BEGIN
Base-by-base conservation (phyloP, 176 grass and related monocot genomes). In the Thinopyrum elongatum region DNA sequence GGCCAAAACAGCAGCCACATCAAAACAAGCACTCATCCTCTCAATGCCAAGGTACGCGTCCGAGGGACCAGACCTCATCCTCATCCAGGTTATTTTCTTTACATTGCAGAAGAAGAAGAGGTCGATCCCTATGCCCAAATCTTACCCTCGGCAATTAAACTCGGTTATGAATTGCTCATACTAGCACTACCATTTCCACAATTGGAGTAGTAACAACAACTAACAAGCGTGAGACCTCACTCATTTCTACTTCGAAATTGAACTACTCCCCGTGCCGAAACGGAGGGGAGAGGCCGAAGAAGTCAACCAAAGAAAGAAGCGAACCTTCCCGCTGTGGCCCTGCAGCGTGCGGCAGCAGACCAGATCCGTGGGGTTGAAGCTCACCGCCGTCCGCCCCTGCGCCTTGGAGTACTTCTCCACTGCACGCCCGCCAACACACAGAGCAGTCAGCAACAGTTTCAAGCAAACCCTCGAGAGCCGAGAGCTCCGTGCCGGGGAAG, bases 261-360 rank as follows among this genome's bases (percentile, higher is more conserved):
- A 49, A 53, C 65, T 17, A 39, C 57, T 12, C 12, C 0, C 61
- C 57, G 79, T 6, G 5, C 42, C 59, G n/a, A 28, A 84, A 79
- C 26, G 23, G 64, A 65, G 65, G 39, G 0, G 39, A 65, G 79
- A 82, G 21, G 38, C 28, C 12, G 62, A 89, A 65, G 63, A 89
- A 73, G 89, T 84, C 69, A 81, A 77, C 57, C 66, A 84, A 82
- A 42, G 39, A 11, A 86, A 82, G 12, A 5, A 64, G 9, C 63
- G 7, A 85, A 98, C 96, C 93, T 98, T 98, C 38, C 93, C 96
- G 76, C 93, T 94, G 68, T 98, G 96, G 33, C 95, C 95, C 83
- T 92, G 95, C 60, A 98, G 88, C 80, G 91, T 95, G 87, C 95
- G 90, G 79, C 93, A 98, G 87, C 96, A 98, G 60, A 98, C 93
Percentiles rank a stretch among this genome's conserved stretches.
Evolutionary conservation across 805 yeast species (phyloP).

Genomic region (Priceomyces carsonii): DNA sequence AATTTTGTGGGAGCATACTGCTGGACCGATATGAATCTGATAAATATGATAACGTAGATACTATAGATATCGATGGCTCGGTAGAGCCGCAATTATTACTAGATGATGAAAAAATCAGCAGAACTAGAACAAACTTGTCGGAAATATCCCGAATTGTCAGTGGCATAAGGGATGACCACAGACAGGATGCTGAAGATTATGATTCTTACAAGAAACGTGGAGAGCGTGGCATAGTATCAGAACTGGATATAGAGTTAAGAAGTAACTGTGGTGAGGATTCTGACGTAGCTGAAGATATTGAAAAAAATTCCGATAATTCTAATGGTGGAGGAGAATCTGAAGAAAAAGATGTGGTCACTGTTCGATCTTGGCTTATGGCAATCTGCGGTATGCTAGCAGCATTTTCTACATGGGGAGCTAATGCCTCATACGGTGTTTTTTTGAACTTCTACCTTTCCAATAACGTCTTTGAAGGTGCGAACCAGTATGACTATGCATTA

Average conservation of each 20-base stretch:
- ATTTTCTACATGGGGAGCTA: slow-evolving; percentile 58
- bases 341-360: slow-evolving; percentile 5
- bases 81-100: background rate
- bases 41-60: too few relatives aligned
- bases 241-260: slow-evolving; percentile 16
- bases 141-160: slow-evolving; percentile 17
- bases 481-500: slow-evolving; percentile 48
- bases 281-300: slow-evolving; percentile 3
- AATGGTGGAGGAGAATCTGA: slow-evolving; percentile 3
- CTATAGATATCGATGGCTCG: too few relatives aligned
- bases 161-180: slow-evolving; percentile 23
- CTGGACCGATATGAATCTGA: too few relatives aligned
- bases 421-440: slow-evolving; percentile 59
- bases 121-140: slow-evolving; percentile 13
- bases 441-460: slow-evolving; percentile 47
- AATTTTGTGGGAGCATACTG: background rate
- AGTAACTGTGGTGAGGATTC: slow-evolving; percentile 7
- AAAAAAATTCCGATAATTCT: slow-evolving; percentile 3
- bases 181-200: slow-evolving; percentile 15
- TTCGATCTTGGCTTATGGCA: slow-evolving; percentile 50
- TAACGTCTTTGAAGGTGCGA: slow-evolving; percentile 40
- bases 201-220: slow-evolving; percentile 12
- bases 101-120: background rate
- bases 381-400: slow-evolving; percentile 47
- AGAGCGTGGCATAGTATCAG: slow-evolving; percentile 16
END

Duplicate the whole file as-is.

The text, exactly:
Base-by-base conservation (phyloP, 176 grass and related monocot genomes). In the Thinopyrum elongatum region DNA sequence GGCCAAAACAGCAGCCACATCAAAACAAGCACTCATCCTCTCAATGCCAAGGTACGCGTCCGAGGGACCAGACCTCATCCTCATCCAGGTTATTTTCTTTACATTGCAGAAGAAGAAGAGGTCGATCCCTATGCCCAAATCTTACCCTCGGCAATTAAACTCGGTTATGAATTGCTCATACTAGCACTACCATTTCCACAATTGGAGTAGTAACAACAACTAACAAGCGTGAGACCTCACTCATTTCTACTTCGAAATTGAACTACTCCCCGTGCCGAAACGGAGGGGAGAGGCCGAAGAAGTCAACCAAAGAAAGAAGCGAACCTTCCCGCTGTGGCCCTGCAGCGTGCGGCAGCAGACCAGATCCGTGGGGTTGAAGCTCACCGCCGTCCGCCCCTGCGCCTTGGAGTACTTCTCCACTGCACGCCCGCCAACACACAGAGCAGTCAGCAACAGTTTCAAGCAAACCCTCGAGAGCCGAGAGCTCCGTGCCGGGGAAG, bases 261-360 rank as follows among this genome's bases (percentile, higher is more conserved):
- A 49, A 53, C 65, T 17, A 39, C 57, T 12, C 12, C 0, C 61
- C 57, G 79, T 6, G 5, C 42, C 59, G n/a, A 28, A 84, A 79
- C 26, G 23, G 64, A 65, G 65, G 39, G 0, G 39, A 65, G 79
- A 82, G 21, G 38, C 28, C 12, G 62, A 89, A 65, G 63, A 89
- A 73, G 89, T 84, C 69, A 81, A 77, C 57, C 66, A 84, A 82
- A 42, G 39, A 11, A 86, A 82, G 12, A 5, A 64, G 9, C 63
- G 7, A 85, A 98, C 96, C 93, T 98, T 98, C 38, C 93, C 96
- G 76, C 93, T 94, G 68, T 98, G 96, G 33, C 95, C 95, C 83
- T 92, G 95, C 60, A 98, G 88, C 80, G 91, T 95, G 87, C 95
- G 90, G 79, C 93, A 98, G 87, C 96, A 98, G 60, A 98, C 93
Percentiles rank a stretch among this genome's conserved stretches.
Evolutionary conservation across 805 yeast species (phyloP).

Genomic region (Priceomyces carsonii): DNA sequence AATTTTGTGGGAGCATACTGCTGGACCGATATGAATCTGATAAATATGATAACGTAGATACTATAGATATCGATGGCTCGGTAGAGCCGCAATTATTACTAGATGATGAAAAAATCAGCAGAACTAGAACAAACTTGTCGGAAATATCCCGAATTGTCAGTGGCATAAGGGATGACCACAGACAGGATGCTGAAGATTATGATTCTTACAAGAAACGTGGAGAGCGTGGCATAGTATCAGAACTGGATATAGAGTTAAGAAGTAACTGTGGTGAGGATTCTGACGTAGCTGAAGATATTGAAAAAAATTCCGATAATTCTAATGGTGGAGGAGAATCTGAAGAAAAAGATGTGGTCACTGTTCGATCTTGGCTTATGGCAATCTGCGGTATGCTAGCAGCATTTTCTACATGGGGAGCTAATGCCTCATACGGTGTTTTTTTGAACTTCTACCTTTCCAATAACGTCTTTGAAGGTGCGAACCAGTATGACTATGCATTA

Average conservation of each 20-base stretch:
- ATTTTCTACATGGGGAGCTA: slow-evolving; percentile 58
- bases 341-360: slow-evolving; percentile 5
- bases 81-100: background rate
- bases 41-60: too few relatives aligned
- bases 241-260: slow-evolving; percentile 16
- bases 141-160: slow-evolving; percentile 17
- bases 481-500: slow-evolving; percentile 48
- bases 281-300: slow-evolving; percentile 3
- AATGGTGGAGGAGAATCTGA: slow-evolving; percentile 3
- CTATAGATATCGATGGCTCG: too few relatives aligned
- bases 161-180: slow-evolving; percentile 23
- CTGGACCGATATGAATCTGA: too few relatives aligned
- bases 421-440: slow-evolving; percentile 59
- bases 121-140: slow-evolving; percentile 13
- bases 441-460: slow-evolving; percentile 47
- AATTTTGTGGGAGCATACTG: background rate
- AGTAACTGTGGTGAGGATTC: slow-evolving; percentile 7
- AAAAAAATTCCGATAATTCT: slow-evolving; percentile 3
- bases 181-200: slow-evolving; percentile 15
- TTCGATCTTGGCTTATGGCA: slow-evolving; percentile 50
- TAACGTCTTTGAAGGTGCGA: slow-evolving; percentile 40
- bases 201-220: slow-evolving; percentile 12
- bases 101-120: background rate
- bases 381-400: slow-evolving; percentile 47
- AGAGCGTGGCATAGTATCAG: slow-evolving; percentile 16